|John Broskie's Guide to Tube Circuit Analysis & Design|
22 December 2013Updated December 26 2013
I have to thank Zygmunt Jerzyński of hiend-audio.com for spotting an error in my original post on the hybrid single-ended power amplifier shown at the bottom of the page. Thanks Ziggy. The power amplifier does not require a negative power-supply rail (I went temporally crazy.) I made the corrections and I have added an auto-bias circuit that uses a TL431 shunt regulator.
Just in time for the New Year, the ACF-2 is back in stock. The ACF-2 circuit is staggeringly simple: one top triode sits atop another, with a bipolar power supply in use. It is an active buffer that offer no voltage gain, which works well with most modern DACs. The top triode functions as a cathode follower, with a DC level input and a choice of DC or capacitor-coupled outputs. The bottom tube functions as an active resistor, which is made up from the bottom triode's rp and its cathode resistor. As the two triodes and their matching cathode resistors are in series, they balance each other almost perfectly, nulling the power-supply noise from the ACF's output. See blog number 198 for all the details.
Yes, it's been a crazy long time, since my last post. And it's been crazy for me. One damn thing after another. For example, a few weeks ago, I suffered some water damage in my basement, but only over a very small area; unfortunately, it was the area where my computer sits. One of my LCD monitors and my keyboard were soaked; the monitor I was able to save. The keyboard died and could not be resurrected, well at least not by me. Thus, I was forced to use one of those cheesy little keyboards that come with new computers. You know the ones I am talking about; they are less than 18in wide and about 6in tall—so tiny that they would only work well for a female under five feet tall, with delicate fingers. Either my hands are too big or my shoulders too wide or both, however, as I could not type with two hands on the tiny keyboard; in fact, I could barely type at all on it. (If this was the only keyboard size available, I doubt that I would even own a computer. It just wouldn't be worth the hassle.)
Well, my new and dry Microsoft Natural Ergonomic Keyboard 4000 has arrived (after days and days of waiting) and I am ready to go. (Not that the Microsoft keyboard is perfect, as it could be six to nine inches wider. It does, however, hold several wonderful buttons, such as one for bringing up the MS calculator and two for moving back and forward on web pages and in directories.)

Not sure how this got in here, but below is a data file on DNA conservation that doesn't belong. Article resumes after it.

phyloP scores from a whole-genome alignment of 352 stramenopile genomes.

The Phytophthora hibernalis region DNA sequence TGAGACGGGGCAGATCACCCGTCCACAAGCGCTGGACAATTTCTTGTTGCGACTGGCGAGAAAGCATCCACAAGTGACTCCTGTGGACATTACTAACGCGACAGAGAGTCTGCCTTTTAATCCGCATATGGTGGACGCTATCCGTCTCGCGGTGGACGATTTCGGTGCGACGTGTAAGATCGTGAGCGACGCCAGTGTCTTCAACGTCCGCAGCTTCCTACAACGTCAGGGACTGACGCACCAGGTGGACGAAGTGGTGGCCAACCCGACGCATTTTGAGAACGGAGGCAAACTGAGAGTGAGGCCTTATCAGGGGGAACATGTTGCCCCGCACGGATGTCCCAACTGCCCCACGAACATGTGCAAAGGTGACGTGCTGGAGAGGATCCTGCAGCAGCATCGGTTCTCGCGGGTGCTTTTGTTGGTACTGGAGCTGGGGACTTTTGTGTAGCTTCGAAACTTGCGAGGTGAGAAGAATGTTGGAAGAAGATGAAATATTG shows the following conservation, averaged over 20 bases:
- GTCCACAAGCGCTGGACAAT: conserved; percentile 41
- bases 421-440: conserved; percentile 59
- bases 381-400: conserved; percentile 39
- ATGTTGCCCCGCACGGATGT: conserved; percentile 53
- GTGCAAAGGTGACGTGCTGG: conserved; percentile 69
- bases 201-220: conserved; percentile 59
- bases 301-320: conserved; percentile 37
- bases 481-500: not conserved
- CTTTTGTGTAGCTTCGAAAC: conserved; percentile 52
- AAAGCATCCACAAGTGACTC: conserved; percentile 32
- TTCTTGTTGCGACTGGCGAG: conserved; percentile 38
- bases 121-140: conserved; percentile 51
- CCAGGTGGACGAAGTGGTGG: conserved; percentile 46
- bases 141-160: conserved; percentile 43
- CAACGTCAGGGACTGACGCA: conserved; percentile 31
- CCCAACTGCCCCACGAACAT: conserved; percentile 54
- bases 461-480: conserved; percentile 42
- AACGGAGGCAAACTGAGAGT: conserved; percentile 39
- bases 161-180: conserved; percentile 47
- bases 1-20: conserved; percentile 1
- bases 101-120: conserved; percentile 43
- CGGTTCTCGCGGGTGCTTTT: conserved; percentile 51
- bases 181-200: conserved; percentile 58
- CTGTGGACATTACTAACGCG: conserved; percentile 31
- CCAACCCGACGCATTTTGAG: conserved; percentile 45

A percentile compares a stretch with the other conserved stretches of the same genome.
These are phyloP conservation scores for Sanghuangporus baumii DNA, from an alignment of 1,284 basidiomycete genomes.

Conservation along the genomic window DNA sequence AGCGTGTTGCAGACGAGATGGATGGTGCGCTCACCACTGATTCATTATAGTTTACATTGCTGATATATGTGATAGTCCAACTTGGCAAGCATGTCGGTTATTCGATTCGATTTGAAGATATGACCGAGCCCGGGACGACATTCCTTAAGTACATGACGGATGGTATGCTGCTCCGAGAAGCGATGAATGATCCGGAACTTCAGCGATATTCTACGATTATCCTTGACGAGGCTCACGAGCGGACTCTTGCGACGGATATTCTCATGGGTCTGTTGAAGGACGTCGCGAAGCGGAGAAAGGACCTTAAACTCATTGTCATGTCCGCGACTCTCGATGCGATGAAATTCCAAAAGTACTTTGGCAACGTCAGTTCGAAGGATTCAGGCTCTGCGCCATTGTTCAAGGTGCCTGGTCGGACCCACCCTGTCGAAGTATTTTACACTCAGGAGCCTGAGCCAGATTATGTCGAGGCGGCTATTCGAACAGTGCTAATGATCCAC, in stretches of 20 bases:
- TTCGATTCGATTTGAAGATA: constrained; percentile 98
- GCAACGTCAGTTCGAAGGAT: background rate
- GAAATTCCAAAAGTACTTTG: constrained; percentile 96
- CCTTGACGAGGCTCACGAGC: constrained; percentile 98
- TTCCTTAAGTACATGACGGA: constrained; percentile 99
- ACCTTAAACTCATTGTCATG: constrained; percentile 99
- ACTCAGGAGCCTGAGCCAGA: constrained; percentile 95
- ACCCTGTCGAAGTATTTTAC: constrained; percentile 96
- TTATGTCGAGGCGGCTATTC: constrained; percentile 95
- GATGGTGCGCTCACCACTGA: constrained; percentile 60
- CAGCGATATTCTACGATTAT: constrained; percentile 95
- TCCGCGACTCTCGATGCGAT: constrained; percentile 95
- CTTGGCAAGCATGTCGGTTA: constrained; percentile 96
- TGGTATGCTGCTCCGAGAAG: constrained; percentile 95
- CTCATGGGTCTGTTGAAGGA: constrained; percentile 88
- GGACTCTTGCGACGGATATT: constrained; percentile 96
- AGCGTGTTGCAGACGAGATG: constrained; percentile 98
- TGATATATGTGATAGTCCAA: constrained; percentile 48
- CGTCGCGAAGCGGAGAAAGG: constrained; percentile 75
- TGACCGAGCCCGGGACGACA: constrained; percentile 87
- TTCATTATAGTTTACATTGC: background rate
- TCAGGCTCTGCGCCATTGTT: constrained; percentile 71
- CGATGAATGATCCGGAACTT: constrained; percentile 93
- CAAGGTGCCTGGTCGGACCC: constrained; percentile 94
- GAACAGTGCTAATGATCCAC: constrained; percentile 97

Cute ACF-2 Project
Do not be deceived, the unit is small, as the total width of the enclosure is just over 6 inches and it is a tad over 2 inches tall. The tubes are 6DJ8 types and the transformer is tiny.
Other than the tubes and their sockets, all the parts are soldered on the bottom side of the PCB.
Note the 1/4in hex standoffs. The fit inside the Hammond 1455T2201BK enclosure is tight, so the 1/2in stands could never be used. (If the enclosure were just an extra inch in length and half an inch taller, life would be much easier.) Note how Hammond box is being used upside down as well, as the cover now appears at the bottom.
OK, I take that last sentence back, as I have just looked up the Hammond PDF for the enclosure and it shows the removable sheet as being the bottom panel, not the top cover. So, it seems that I have always been using these enclosures upside down; maybe in a past life I was an Australian. I should have taken a photo of the bottom panel, as it would show all the ventilation holes I drilled into it. In any case, the PCB and its standoffs can only fit as shown, as the side with the removable panel is a tad too narrow.
You can see that everything did fit, but it wasn't easy. Since taking this photo, I have tidied up the wiring, so do not worry.
I wish that I had placed the power transformer, a Hammond P-T269AX, a little further back.
Speaking of the power transformer, I used the white and gray primary wires, which was a mistake, as my wall voltage runs over 122Vac. Why not go back switch to the white and black wires? I clipped the black wire, alas. Measure twice, cut once. I also used the 6.3Vac heater winding in a voltage doubler rectifier configuration, so that I could run the heater regulator with 12Vdc output, which halves the current flow and gives the regulator more voltage breathing room.
I tried attaching the circuit's ground to the house ground, but this induced hum problems. My power amplifiers are grounded to the house ground, so if a tragic fault condition occurred and one of the ACF-2 bipolar power-supply rails shorted to the chassis, the interconnects to the power amplifiers would provide a shorting path through their ground wire or shield. No, it isn't optimal, but it is better than nothing. By the way, I tried using just a small capacitor to connect circuit ground to house ground and the hum problem reappeared. If I had the room, I would like to have tried a large-valued inductor.